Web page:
West Indies v India, 4th Test, Jamaica, 2nd day July 1, 2006

Leading from the front ... again

It's as if this Test match is being played on two different pitches - one on which Rahul Dravid is batting, and the other on which the rest of the 21 players are battling it out

It's as if this Test match is being played on two different pitches - one on which Rahul Dravid is batting, and the other on which the rest of the 21 players are battling it out. Over two days of the match, Dravid has faced 345 deliveries and been dismissed once; the rest of the motley crew from both sides have lost 25 wickets in 687 balls - that's an average of less than 28 deliveries per dismissal.

The outstanding feature of Dravid's two innings in this match have been his limitless patience and his impeccable shot selection: out of the 345 balls he has faced in both innings, his response on 202 occasions has either been a dead defence or letting it go through to the wicketkeeper. The two-paced nature of the pitch has meant that batsmen haven't been comfortable driving, but Dravid has played the stroke extremely well, getting 56 runs from his front-foot drives, evidence of just how well he has been able to judge the length and get to the pitch of the ball. It has mostly been a defensive effort, but whenever the short balls have come along, Dravid has unleashed some superb cuts and pulls - 21 such shots have brought him 45 runs.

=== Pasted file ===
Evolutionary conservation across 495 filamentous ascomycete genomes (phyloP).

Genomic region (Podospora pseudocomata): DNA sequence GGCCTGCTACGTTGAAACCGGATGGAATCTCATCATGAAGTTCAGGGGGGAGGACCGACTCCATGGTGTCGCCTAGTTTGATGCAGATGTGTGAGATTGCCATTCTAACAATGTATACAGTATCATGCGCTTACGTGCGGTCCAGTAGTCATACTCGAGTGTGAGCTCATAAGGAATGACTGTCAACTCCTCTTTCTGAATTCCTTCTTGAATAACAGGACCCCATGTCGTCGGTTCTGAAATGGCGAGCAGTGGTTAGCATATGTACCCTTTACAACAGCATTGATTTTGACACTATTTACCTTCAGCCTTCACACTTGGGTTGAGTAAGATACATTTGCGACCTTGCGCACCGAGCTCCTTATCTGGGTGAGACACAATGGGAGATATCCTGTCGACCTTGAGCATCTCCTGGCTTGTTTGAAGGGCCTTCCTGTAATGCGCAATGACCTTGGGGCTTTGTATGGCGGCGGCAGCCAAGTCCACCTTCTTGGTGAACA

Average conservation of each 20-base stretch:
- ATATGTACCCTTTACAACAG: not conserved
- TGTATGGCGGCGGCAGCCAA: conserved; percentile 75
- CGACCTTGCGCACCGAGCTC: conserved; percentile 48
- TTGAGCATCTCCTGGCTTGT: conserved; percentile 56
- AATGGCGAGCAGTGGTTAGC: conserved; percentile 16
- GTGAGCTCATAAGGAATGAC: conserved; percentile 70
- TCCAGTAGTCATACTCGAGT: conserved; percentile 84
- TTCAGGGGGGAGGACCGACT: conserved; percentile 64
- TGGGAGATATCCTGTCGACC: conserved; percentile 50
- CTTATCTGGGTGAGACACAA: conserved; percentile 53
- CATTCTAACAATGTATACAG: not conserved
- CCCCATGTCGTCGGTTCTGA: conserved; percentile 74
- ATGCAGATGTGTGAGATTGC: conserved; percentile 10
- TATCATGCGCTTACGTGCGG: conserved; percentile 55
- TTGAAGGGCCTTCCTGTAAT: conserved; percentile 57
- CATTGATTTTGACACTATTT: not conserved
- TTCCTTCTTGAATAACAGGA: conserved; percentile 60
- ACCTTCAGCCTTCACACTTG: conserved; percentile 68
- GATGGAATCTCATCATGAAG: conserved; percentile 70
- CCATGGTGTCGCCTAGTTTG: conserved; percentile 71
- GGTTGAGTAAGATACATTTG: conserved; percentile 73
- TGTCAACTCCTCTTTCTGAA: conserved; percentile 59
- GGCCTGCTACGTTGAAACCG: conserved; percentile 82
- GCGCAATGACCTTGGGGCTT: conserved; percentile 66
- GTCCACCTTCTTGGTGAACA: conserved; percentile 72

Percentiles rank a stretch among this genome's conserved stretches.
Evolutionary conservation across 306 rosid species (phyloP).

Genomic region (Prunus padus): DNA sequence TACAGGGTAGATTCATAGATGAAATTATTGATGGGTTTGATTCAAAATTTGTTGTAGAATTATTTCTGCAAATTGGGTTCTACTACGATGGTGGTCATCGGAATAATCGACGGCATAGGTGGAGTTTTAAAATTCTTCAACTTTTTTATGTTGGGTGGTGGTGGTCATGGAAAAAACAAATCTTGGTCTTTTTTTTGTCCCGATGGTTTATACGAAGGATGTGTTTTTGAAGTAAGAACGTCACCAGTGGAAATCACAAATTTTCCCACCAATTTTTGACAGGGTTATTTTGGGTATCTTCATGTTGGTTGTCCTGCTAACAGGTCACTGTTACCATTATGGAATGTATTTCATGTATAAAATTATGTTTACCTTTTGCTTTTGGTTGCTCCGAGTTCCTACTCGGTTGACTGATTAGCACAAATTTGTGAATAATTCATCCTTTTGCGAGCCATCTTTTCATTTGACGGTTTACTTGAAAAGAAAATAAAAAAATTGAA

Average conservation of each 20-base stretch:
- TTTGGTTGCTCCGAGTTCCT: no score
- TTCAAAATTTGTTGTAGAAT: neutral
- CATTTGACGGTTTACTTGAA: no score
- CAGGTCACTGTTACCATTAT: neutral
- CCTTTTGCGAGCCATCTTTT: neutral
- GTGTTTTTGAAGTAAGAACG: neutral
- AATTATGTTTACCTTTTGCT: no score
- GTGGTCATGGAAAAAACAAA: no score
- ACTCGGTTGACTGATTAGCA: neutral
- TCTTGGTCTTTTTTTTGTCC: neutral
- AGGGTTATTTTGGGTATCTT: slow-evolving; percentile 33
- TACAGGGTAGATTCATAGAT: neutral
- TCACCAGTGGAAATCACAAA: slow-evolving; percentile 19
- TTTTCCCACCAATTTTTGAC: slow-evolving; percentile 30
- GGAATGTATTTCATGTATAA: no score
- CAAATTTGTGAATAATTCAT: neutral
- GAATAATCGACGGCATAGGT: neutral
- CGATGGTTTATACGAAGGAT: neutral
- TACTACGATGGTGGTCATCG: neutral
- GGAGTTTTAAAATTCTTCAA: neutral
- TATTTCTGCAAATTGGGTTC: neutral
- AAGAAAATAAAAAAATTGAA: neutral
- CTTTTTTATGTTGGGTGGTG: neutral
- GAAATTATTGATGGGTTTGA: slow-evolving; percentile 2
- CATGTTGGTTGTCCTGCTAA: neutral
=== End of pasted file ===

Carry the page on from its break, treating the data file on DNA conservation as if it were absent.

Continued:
Dravid's mastery of the conditions can be gleaned from his in-control factor over his two innings - 91.3%, nearly eight percentage points more than the rest of his team-mates over the two innings.

West Indies had one batsman who batted with as much composure as Dravid did - Daren Ganga, fresh from a century and an unbeaten fifty in the previous Test, made a fluent 40 before falling to a huge offbreak in Harbhajan Singh's first over. In the 64 deliveries he faced, Ganga's in-control factor was 89%, ten percentage points more than the rest of the West Indian batsmen managed. For much of their innings, it seemed the other batsmen wanted to hit their way out of trouble and get a few runs against their name before an unplayable delivery got them. They will have to do much better than that if they are to chase down a target which is likely to be in the vicinity of around 250 in the final innings.

S Rajesh is stats editor of Cricinfo